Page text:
Another reason that Washington wanted accurate assessments of British movements was that he would install American agents ahead of time in any city or town that the British were aiming to capture. This policy was followed so well in the months between finding out the British were moving to attack Philadelphia, and the actual British conquest of the city, that all of southeastern Pennsylvania had been seeded with a well-coordinated American spy ring before the British troops ever set foot on Market Street.

Washington loved the theater, and on some occasions he could not resist acting a part in deception operations. One of these opportunities came before the Battle of Trenton on Christmas Day in 1776, when many of the state enlistments for the Continental Army would expire with the turn of the New Year. Washington had to strike before his army was reduced to an impossibly small size, but he needed intelligence in order to use his forces wisely. He not only needed a victory, but one that would embolden those soldiers who were discouraged or wavering. If he made a mistake, the republican cause would be reduced to conducting guerrilla warfare.

Washington found a courageous agent in John Honeyman, a New Jersey weaver and butcher who had fought for the British during the French and Indian War, and had even helped to carry the mortally wounded General Wolfe off the Plains of Abraham at Quebec. Around the middle of December, Honeyman fled his home and pretended to espouse the British cause. Washington issued orders to arrest him on sight, but added the provision that he must be brought back alive. In the meantime, Honeyman travelled in and out of Trenton on business, supplying the Hessian troops with beef and gathering information on Colonel Rall's plans.

When he had gathered enough intelligence, Honeyman wandered far enough from Trenton to allow the Americans to capture him. He was brought to General Washington, who ordered the room cleared. After they had conferred, Washington loudly berated Honeyman for his treason, much to the delight of the Continental soldiers outside and to the great interest of any lurking Tory spies. Then prisoner Honeyman was put into a log hut to await his early morning court martial, but a fire broke out nearby, and when the sentries came back from putting it out, Honeyman was gone.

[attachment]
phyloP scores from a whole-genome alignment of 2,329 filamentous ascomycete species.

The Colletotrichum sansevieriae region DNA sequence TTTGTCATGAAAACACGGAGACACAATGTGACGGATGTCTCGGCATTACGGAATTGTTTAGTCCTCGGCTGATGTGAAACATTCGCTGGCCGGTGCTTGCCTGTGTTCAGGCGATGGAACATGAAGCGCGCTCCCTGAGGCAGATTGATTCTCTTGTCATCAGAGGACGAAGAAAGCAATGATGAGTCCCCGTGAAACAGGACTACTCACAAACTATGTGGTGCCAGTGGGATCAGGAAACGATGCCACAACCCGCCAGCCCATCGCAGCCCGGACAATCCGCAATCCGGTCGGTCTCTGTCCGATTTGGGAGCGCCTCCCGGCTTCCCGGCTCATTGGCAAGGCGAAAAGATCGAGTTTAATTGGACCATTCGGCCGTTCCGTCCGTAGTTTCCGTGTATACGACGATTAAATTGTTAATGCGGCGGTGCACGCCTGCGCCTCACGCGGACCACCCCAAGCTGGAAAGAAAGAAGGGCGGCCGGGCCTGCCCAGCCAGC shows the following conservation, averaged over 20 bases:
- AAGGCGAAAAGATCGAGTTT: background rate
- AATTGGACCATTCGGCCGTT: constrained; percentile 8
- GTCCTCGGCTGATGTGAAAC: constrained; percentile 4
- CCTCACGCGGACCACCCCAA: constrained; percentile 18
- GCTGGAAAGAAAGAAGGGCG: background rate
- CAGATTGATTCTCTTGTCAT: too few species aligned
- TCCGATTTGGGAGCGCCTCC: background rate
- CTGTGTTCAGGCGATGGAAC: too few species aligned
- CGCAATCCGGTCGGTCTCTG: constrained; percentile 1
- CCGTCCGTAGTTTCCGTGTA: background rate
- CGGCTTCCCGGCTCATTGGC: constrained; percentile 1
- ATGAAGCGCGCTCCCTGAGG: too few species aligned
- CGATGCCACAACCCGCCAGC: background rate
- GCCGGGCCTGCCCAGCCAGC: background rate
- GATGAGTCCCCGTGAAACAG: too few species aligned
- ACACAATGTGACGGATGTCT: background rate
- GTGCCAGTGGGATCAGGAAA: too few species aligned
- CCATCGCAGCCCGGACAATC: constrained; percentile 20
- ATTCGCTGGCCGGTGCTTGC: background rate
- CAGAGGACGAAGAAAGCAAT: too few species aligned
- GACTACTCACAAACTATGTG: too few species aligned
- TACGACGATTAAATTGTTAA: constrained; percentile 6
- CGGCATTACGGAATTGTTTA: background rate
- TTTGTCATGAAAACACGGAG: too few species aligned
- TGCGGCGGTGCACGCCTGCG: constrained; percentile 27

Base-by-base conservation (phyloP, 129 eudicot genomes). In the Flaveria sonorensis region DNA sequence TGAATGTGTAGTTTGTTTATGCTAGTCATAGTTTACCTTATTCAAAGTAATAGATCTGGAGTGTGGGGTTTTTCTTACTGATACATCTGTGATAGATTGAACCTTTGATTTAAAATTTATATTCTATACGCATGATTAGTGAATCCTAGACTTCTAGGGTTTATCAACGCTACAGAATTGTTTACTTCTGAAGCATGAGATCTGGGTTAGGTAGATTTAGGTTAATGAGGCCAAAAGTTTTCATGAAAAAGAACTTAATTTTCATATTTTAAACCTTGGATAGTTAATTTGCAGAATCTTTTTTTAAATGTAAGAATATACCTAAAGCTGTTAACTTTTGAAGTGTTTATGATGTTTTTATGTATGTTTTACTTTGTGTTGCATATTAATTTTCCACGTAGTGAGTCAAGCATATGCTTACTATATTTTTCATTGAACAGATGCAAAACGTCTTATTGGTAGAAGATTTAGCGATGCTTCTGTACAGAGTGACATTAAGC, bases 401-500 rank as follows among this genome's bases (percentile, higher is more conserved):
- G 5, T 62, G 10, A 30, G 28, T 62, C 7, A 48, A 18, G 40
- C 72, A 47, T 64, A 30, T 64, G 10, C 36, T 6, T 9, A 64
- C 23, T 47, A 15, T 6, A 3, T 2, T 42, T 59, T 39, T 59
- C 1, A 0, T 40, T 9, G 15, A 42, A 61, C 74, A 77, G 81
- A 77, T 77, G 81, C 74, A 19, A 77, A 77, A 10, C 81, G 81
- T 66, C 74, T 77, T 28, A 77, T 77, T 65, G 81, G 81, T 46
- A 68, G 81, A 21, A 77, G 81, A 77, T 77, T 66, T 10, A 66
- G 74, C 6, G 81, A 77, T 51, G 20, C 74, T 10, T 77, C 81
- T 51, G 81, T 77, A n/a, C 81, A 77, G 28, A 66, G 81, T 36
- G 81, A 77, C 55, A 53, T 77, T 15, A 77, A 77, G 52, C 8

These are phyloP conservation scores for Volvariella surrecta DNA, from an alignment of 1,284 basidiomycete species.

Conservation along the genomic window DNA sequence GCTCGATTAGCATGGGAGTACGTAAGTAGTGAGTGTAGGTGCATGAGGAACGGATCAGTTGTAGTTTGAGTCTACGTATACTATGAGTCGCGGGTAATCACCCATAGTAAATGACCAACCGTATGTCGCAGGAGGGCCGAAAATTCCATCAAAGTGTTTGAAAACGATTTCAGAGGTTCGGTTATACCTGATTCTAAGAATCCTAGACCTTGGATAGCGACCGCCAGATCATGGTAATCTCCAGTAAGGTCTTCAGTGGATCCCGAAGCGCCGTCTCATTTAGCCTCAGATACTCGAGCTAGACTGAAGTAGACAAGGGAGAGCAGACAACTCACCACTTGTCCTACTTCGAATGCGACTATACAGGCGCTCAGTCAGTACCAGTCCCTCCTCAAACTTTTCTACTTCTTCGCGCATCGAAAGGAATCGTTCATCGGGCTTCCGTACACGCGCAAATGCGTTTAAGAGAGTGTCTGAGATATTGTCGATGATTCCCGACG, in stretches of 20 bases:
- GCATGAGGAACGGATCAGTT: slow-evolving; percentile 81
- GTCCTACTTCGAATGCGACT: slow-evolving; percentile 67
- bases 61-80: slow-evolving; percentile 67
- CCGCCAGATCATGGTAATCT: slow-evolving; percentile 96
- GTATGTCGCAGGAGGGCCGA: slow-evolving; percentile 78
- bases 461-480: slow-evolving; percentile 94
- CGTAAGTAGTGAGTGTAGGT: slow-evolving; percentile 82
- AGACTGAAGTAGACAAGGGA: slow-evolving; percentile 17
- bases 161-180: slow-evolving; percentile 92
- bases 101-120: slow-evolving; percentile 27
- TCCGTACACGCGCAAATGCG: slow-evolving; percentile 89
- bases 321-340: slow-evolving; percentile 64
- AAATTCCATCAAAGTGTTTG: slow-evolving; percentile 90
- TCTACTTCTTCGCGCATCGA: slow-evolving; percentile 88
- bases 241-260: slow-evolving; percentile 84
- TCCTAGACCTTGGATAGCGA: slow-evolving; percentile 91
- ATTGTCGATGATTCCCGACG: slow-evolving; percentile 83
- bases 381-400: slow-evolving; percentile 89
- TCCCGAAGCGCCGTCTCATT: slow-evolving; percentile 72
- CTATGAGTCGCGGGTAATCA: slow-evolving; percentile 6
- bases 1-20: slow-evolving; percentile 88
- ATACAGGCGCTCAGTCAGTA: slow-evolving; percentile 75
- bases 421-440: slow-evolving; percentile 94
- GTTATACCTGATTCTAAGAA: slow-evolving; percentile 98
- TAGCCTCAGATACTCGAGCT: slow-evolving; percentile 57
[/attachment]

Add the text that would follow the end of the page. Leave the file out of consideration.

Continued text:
A few hours later, Honeyman was telling Colonel Rall in Trenton that "no danger was to be apprehended" from the American camp across the Delaware "for some time to come." Meanwhile, Washington had sent out three volunteers, although he had wanted more, to prevent any Tories from sending warnings to Colonel Rall about the coming American move across the Delaware. Because there were not enough men for the job, one Tory farmer did ride to Trenton with a written warning. But Rall was in the midst of Christmas festivities and refused to see him. When the farmer sent in the note, Rall put it in his pocket unread, and that is where it was found after he was mortally wounded during the Battle of Trenton.

After Washington's subsequent victory at Princeton, also aided by good intelligence, the British retreated back into New York City, and Washington established his headquarters at Morristown, New Jersey. When campaigning began again in 1777, General John Burgoyne and his large British force set out from Canada southward via Lakes Champlain and George, heading for the Hudson Valley. He was to link up with British forces from New York, which would move up the Hudson and thus cut the rebellious American colonies in two.